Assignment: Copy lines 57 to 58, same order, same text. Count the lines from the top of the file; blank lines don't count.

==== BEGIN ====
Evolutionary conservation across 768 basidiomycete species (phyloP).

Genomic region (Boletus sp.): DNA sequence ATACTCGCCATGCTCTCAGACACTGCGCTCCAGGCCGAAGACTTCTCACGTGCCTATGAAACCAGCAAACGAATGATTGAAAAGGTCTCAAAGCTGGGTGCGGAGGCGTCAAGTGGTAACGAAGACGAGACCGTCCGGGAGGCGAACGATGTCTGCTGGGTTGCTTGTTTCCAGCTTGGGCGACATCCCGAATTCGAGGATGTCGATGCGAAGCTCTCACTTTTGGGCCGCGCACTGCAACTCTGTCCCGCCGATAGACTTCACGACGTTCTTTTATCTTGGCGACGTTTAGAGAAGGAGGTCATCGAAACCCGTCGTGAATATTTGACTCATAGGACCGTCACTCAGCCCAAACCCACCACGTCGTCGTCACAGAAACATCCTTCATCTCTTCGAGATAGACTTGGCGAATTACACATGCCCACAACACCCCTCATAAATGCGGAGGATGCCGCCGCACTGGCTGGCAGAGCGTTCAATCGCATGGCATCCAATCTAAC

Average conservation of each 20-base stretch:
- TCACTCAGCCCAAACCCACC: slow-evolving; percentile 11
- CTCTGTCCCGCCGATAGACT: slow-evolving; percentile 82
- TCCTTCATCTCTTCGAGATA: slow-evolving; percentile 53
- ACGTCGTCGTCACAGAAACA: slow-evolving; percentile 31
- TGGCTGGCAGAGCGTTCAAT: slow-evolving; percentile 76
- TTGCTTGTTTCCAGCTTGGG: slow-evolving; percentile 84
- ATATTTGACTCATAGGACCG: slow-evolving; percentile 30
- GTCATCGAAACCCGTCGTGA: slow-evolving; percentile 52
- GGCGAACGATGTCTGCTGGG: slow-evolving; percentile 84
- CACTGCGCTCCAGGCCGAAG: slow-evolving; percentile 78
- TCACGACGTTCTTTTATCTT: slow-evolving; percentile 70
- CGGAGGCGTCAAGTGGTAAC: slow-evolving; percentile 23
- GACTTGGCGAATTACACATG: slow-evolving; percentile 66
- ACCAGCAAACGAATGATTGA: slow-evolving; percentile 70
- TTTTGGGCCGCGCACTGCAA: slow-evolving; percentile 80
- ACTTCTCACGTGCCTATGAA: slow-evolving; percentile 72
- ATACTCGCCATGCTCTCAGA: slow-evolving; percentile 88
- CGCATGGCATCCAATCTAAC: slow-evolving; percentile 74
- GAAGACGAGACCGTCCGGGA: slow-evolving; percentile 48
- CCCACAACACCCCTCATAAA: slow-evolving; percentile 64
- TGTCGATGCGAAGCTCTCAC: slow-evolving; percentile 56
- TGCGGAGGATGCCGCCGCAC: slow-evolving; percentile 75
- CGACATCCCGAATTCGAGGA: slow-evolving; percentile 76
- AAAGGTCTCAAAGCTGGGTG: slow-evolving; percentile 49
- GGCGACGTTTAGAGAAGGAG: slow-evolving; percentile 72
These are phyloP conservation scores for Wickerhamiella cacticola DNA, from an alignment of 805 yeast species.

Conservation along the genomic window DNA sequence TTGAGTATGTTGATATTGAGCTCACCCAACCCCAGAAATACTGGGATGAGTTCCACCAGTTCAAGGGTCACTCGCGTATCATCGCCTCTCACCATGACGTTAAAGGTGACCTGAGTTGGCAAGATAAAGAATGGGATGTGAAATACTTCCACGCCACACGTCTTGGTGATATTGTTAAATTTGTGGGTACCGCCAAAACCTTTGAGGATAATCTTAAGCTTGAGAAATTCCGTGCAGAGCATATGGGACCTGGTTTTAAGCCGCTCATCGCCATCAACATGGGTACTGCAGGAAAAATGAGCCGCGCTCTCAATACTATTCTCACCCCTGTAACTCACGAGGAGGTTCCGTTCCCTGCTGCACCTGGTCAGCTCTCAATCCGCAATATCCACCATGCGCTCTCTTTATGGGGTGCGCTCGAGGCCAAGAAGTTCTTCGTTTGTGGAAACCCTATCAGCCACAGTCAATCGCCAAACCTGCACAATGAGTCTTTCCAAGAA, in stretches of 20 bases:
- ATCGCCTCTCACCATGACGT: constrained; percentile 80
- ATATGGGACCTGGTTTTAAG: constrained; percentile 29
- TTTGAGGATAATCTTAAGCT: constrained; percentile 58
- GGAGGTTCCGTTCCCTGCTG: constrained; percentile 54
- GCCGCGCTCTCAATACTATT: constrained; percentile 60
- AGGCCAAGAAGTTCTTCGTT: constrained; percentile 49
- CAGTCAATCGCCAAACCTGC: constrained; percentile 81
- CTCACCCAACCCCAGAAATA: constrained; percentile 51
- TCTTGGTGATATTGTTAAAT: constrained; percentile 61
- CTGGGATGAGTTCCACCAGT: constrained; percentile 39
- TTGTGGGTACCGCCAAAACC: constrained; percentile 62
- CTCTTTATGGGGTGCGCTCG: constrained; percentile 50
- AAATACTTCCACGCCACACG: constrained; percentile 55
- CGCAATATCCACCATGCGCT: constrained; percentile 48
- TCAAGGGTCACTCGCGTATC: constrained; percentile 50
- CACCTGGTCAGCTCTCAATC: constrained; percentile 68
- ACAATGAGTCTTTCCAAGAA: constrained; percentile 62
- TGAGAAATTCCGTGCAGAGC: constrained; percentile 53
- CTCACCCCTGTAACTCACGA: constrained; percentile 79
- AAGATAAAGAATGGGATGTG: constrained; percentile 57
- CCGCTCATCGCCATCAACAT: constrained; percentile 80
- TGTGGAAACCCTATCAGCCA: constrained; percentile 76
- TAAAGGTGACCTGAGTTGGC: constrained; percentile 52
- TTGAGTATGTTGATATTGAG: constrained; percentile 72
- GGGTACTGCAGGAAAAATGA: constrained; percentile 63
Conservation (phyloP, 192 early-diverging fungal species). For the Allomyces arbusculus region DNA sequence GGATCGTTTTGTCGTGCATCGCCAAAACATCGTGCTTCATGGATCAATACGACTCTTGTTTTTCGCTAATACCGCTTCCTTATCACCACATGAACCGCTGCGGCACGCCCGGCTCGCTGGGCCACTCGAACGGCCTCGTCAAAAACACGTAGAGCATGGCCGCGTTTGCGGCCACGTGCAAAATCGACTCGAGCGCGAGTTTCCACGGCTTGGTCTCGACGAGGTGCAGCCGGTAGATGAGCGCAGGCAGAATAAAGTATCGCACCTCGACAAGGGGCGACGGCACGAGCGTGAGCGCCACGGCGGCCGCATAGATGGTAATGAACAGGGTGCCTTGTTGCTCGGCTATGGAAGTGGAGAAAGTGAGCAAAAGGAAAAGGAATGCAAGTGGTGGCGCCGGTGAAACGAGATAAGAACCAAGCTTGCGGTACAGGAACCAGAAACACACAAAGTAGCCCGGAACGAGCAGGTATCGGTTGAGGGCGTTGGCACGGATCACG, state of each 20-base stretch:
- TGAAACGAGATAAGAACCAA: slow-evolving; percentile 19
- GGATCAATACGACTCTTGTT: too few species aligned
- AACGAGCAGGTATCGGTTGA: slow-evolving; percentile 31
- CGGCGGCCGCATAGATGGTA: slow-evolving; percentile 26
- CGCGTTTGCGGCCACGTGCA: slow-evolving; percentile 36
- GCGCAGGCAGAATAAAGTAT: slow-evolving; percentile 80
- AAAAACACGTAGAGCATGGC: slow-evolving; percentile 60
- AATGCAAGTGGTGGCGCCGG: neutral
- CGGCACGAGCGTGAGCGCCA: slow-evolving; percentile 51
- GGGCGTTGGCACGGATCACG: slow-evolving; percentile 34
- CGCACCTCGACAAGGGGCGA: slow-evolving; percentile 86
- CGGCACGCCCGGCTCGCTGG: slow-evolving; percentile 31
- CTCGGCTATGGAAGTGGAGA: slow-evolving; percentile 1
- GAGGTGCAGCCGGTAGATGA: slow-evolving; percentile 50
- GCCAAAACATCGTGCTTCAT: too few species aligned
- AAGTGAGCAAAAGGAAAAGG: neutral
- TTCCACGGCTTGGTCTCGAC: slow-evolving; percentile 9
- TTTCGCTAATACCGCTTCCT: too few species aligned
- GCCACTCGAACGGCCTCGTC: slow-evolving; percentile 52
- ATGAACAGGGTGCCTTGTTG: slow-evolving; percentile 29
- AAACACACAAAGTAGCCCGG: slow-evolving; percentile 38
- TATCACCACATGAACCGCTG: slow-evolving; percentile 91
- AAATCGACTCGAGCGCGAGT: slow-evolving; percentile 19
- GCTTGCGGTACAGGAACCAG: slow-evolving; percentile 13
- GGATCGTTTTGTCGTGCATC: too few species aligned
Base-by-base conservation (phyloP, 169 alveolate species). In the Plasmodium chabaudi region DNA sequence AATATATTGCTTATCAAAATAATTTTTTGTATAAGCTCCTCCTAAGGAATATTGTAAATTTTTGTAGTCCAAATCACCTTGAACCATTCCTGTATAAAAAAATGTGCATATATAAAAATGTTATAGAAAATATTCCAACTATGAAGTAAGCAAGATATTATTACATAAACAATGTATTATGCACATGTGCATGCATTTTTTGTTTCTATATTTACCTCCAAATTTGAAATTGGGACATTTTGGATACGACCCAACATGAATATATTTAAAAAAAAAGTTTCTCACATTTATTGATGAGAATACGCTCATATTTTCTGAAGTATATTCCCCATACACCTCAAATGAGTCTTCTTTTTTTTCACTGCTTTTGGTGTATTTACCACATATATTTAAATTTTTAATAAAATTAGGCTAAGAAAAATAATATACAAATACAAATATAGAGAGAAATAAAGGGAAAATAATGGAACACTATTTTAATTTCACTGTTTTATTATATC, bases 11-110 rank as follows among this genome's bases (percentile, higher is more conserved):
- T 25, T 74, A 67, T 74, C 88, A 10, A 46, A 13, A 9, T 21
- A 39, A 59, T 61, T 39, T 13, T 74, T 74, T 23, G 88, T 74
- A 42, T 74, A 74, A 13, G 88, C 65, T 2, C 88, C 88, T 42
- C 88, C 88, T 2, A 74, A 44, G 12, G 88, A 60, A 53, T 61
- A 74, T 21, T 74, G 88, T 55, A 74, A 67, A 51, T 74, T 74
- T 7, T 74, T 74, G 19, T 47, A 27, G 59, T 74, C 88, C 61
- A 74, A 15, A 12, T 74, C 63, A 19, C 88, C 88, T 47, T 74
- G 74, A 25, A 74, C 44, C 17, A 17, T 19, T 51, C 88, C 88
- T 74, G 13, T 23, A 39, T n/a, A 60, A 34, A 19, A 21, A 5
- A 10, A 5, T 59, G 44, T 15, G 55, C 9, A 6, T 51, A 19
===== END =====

- TGAAACGAGATAAGAACCAA: slow-evolving; percentile 19
- GGATCAATACGACTCTTGTT: too few species aligned